Moderna sues Pfizer/BioNTech for patent infringement on COVID vaccine

Moderna’s logo is reflected in a drop on a syringe needle in this illustration taken November 9, 2020. REUTERS/Dado Ruvic/Illustration

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Aug 26 (Reuters) – Moderna sued Pfizer and its German partner BioNTech on Friday for patent infringement in the development of the first COVID-19 vaccine approved in the United States, alleging they copied technology that Moderna developed years before the pandemic.

Pfizer shares fell nearly 1%, while BioNTech US-listed shares fell about 1.5% and Moderna shares fell 1.7% on Friday.

The lawsuit, which seeks unspecified monetary damages, was filed in US District Court in Massachusetts. In a press release on Friday, Moderna said the lawsuit will also be filed at the regional court in Düsseldorf, Germany.

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Contacted by Reuters, a spokesperson for the Düsseldorf court said: “I cannot at the moment confirm the receipt of such a claim.”

“We are filing these lawsuits to protect the innovative mRNA technology platform that we pioneered, invested billions of dollars in creating and patented in the decade before the COVID-19 pandemic,” Moderna CEO Stephane Bancel said in the press release.

Moderna said the lawsuit was not intended to prevent people from getting vaccines.

Moderna Inc ( MRNA.O ), alone, and the partnership between Pfizer Inc ( PFE.N ) and BioNTech SE ( 22UAy.DE ) were two of the first groups to develop a vaccine against the new coronavirus.

In an emailed statement, a Pfizer spokesperson said: “Pfizer/BioNTech has not yet fully reviewed the complaint, but we are surprised by the litigation given that the COVID-19 vaccine was based on BioNTech’s proprietary mRNA technology and developed by both BioNTech and Pfizer .”

“We remain confident in our intellectual property supporting the Pfizer/BioNTech vaccine and will vigorously defend against the allegations in the lawsuit,” the spokesperson said.

BioNTech did not immediately respond to separate requests for comment.

Just a decade old, Moderna, based in Cambridge, Massachusetts, had been an innovator in messenger RNA (mRNA) vaccine technology that enabled the unprecedented speed of development of the COVID-19 vaccine.

An approval process that previously took years was completed in months, thanks in large part to the breakthrough in mRNA vaccines, which teach human cells how to make a protein that will trigger an immune response.

Germany-based BioNTech had also worked in this field when it partnered with the American pharmaceutical giant Pfizer.

The US Food and Drug Administration granted emergency use approval for the COVID-19 vaccine first to Pfizer/BioNTech in December 2020, then a week later to Moderna.

Moderna’s COVID vaccine — its only commercial product — has brought in $10.4 billion in revenue this year, while Pfizer’s vaccine brought in about $22 billion.

The lawsuit is likely to take years to play out, according to Cowen & Co analyst Tyler Van Buren.

Moderna alleges that Pfizer/BioNTech, without permission, copied mRNA technology that Moderna had patented between 2010 and 2016, well before COVID-19 emerged in 2019 and exploded into global consciousness in early 2020.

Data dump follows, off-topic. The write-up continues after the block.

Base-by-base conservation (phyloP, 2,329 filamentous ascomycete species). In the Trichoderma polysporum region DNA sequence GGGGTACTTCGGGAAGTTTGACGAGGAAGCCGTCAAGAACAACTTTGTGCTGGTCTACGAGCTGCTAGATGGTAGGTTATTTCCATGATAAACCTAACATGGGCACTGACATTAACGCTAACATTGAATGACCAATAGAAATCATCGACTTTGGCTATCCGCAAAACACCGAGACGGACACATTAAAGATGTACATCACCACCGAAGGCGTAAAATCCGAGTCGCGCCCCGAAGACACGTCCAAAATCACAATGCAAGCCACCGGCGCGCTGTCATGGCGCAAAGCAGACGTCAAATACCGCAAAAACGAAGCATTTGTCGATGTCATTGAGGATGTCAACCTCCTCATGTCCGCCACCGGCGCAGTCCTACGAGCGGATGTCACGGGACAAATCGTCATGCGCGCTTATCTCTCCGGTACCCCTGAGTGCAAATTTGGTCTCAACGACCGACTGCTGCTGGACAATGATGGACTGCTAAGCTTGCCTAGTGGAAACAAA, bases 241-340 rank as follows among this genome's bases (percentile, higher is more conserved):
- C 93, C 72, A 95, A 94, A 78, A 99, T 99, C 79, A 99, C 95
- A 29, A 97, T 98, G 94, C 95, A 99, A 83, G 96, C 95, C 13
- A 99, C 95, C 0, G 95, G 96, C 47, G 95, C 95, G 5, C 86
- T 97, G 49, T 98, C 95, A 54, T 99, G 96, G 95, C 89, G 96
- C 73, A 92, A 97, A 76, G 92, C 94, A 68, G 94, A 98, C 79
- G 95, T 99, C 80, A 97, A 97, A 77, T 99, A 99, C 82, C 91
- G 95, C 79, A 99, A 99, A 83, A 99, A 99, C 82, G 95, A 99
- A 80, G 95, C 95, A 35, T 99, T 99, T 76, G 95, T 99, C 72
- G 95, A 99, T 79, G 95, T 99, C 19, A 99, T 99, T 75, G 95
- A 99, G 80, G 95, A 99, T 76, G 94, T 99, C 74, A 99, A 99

Early in the pandemic, Moderna said it would not enforce its COVID-19 patents to help others develop their own vaccines, particularly for low- and middle-income countries. But in March 2022, Moderna said it expected companies like Pfizer and BioNTech to respect its intellectual property rights. It said it would not seek compensation for any activity until March 8, 2022.

Patent litigation is not uncommon in the early stages of new technology.

Pfizer and BioNTech are already facing several lawsuits from other companies that say the partnership’s vaccine infringes their patents. Pfizer/BioNTech has said it will vigorously defend its patents.

Germany’s CureVac, for example, also filed a lawsuit against BioNTech in Germany in July. BioNTech responded in a statement that the work was original.

Moderna has also been sued for patent infringement in the US and has an ongoing dispute with the US National Institutes of Health over rights to mRNA technology.

In Friday’s statement, Moderna said Pfizer/BioNTech granted two types of intellectual property.

One involved an mRNA structure that Moderna says researchers began developing in 2010 and were the first to validate in human trials in 2015.

“Pfizer and BioNTech took four different vaccine candidates into clinical testing, which included options that would have steered away from Moderna’s innovative path. However, Pfizer and BioNTech ultimately decided to proceed with a vaccine that has the same exact mRNA chemical modification of the vaccine .” Moderna said.

The second alleged infringement involves the coding of a full-length spike protein that Moderna says its researchers developed while creating a vaccine for the coronavirus that causes Middle East Respiratory Syndrome (MERS).

Although the MERS vaccine never made it to market, the development helped Moderna quickly roll out its COVID-19 vaccine.

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Reporting by Daniel Trotta, additional reporting by Mrinalika Roy and Amruta Khandekar in Bengaluru and Zuzanna Szymanska in Berlin and Jonathan Stempel in New York; Editing by Caroline Humer, Edwina Gibbs and Howard Goller

Our standards: Thomson Reuters Trust Principles.

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